Julie Payette, Governor General of Canada, delivering the throne speech on 23SEP.
The Liberal government laid out its plan to guide the country through the rest of the COVID-19 pandemic in its throne speech yesterday, promising “further support for industries that have been the hardest hit, including travel and tourism, hospitality, and cultural industries like the performing arts.”
Specifically, it pledged to extend the Canada Emergency Wage Subsidy (CEWS) through to next summer, expand the Canada Emergency Business Account (CEBA) to assist businesses with fixed costs, and improve the Business Credit Availability Program.
Wendy Paradis, president of the Association of Canadian Travel Agencies (ACTA), says the extension of CEWS is “great news for businesses impacted by the COVID-19 pandemic, especially Canada’s hardest hit industries such as travel agencies. We commend the government for working with ACTA and our other sector partners and committing to extend a program so critical to so many Canadians.”
Details as to what support for travel and tourism will look like were not disclosed during the throne speech but, in speaking with Open Jaw, Paradis says the mere fact the sectors were mentioned “is very encouraging.”
“The throne speech doesn’t normally go into details. It’s very unusual to provide insight into new programs being tabled such as travel and tourism,” she told Open Jaw in a phone call.
She said ACTA’s efforts lobbying for ongoing sector-specific aid for travel agencies and advisors will continue.
“Although we are encouraged with the remarks shared in the throne speech– and that our voices have been heard — ACTA’s advocacy efforts don’t stop here. In fact, we’ve just entered the next step of critical lobbying to ensure that travel agents are part of all types of financial aid support for as long as possible,” said Paradis.
“Our businesses are resilient and will thrive in time, and I am encouraged the government recognizes the need for bridge support to get us through these difficult times.”
The Liberals also said they will work with partners to support regional routes for airlines, CBC reports.
“It is essential that Canadians have access to reliable and affordable regional air services. This is an issue of equity, of jobs, and of economic development. The government will work to support this,” says the speech.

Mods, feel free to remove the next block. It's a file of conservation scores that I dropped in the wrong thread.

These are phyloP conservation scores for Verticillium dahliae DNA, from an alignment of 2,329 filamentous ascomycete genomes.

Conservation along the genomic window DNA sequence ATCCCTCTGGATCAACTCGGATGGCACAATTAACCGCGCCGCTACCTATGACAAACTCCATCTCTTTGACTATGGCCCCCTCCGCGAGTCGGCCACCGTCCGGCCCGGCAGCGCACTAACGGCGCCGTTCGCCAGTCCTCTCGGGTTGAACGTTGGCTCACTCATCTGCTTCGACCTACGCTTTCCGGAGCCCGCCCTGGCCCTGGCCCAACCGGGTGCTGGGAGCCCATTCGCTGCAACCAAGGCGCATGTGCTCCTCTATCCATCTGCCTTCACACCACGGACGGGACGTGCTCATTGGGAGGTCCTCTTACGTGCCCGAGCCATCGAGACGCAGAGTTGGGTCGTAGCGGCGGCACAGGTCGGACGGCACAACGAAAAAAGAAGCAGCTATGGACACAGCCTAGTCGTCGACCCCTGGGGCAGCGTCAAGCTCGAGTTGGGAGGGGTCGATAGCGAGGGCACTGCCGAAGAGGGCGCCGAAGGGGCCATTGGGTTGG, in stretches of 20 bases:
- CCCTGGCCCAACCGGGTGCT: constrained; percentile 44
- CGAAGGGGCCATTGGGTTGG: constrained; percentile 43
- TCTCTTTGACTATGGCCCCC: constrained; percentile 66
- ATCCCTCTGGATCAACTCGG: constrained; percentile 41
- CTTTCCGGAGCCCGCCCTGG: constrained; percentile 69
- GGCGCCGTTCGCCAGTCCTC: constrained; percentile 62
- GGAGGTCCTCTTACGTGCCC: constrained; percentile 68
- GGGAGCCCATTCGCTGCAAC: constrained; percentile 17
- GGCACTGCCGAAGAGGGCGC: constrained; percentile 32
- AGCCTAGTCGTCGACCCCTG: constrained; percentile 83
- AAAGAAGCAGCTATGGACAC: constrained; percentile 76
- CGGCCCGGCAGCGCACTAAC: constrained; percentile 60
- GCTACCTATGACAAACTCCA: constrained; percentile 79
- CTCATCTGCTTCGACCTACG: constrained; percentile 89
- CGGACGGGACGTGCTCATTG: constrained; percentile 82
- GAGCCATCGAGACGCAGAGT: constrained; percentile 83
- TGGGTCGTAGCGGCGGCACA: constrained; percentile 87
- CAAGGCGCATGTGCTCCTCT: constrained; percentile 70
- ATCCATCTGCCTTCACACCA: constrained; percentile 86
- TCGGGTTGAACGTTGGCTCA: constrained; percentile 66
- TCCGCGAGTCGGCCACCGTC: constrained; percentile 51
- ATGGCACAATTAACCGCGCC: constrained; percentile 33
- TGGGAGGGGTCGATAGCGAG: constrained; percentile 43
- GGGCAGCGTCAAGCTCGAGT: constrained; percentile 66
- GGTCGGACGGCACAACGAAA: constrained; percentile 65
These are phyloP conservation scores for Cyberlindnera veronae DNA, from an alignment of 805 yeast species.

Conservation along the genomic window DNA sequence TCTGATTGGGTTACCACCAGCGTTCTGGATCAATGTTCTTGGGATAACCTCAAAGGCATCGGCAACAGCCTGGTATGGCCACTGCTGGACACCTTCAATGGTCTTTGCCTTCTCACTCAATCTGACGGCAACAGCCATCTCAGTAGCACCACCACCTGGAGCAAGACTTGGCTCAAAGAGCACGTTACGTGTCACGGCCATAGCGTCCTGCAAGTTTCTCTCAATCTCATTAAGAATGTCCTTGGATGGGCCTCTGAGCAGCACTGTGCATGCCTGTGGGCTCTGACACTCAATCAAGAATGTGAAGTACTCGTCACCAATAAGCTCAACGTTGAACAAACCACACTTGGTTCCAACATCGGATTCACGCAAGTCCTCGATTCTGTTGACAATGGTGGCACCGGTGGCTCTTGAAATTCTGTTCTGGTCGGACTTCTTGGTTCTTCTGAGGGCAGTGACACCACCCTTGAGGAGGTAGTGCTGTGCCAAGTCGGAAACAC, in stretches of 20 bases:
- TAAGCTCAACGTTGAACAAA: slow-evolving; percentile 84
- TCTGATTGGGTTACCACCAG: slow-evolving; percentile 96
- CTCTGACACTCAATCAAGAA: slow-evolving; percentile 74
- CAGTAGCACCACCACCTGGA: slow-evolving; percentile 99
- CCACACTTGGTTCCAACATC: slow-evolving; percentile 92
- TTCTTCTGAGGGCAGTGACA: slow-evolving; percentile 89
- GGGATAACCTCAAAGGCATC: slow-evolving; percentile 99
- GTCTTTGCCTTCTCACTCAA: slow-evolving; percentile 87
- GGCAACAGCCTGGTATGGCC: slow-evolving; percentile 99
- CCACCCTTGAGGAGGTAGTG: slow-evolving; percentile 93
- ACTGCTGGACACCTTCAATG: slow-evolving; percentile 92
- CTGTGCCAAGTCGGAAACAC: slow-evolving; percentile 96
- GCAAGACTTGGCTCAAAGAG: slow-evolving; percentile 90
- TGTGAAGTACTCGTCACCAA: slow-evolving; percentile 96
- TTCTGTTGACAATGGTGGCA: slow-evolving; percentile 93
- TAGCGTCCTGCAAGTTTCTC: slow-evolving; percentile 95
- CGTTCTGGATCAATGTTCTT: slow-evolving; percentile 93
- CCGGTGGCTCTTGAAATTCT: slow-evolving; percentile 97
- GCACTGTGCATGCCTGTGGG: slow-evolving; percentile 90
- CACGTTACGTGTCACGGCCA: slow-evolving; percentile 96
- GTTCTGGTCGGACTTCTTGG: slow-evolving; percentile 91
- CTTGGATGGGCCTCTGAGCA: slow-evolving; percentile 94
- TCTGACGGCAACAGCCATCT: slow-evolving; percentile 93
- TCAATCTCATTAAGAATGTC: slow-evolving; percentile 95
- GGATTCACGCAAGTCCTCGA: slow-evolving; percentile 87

NACC Presses For “Coherent, Concrete” Plan For Aviation Sector
While acknowledging the government’s intention to introduce further support for the travel and tourism sectors, The National Airlines Council of Canada (NACC) urged Ottawa to come forward with a “coherent and concrete plan” to support the industries.
“The government’s plan must address the industry’s immediate concerns, including liquidity, and the promotion and development of a rapid testing protocol that can be utilized across the aviation sector, similar to what is already in place in other countries,” the NACC wrote in a news release.
COVID-19 has had a “devastating impact” on the air transport and tourism sector, which supports over 630,000 jobs and represents 3.2% of Canada’s GDP, notes NACC.
“Canada’s major trading partners and every major trading nation introduced support for their aviation sector months ago, precisely because of the critical role aviation must play in the economic recovery and the need to ensure their aviation sectors remain globally competitive. Some countries are now preparing a second sectoral support plan,” the NACC writes.
“We look forward to working with the government and all political parties, on a clear plan to support aviation. But we must work quickly.”
Anna Kroupina Journalist
Anna is OJ’s newest member and she joins the team as a writer/reporter. She co-writes the daily news and covers events. Although she’s new to the industry, pursuing a career path in travel/tourism has been a goal since her first family road trip to the Florida Keys sparked a desire to discover the world and this exhilarating, fast-paced industry.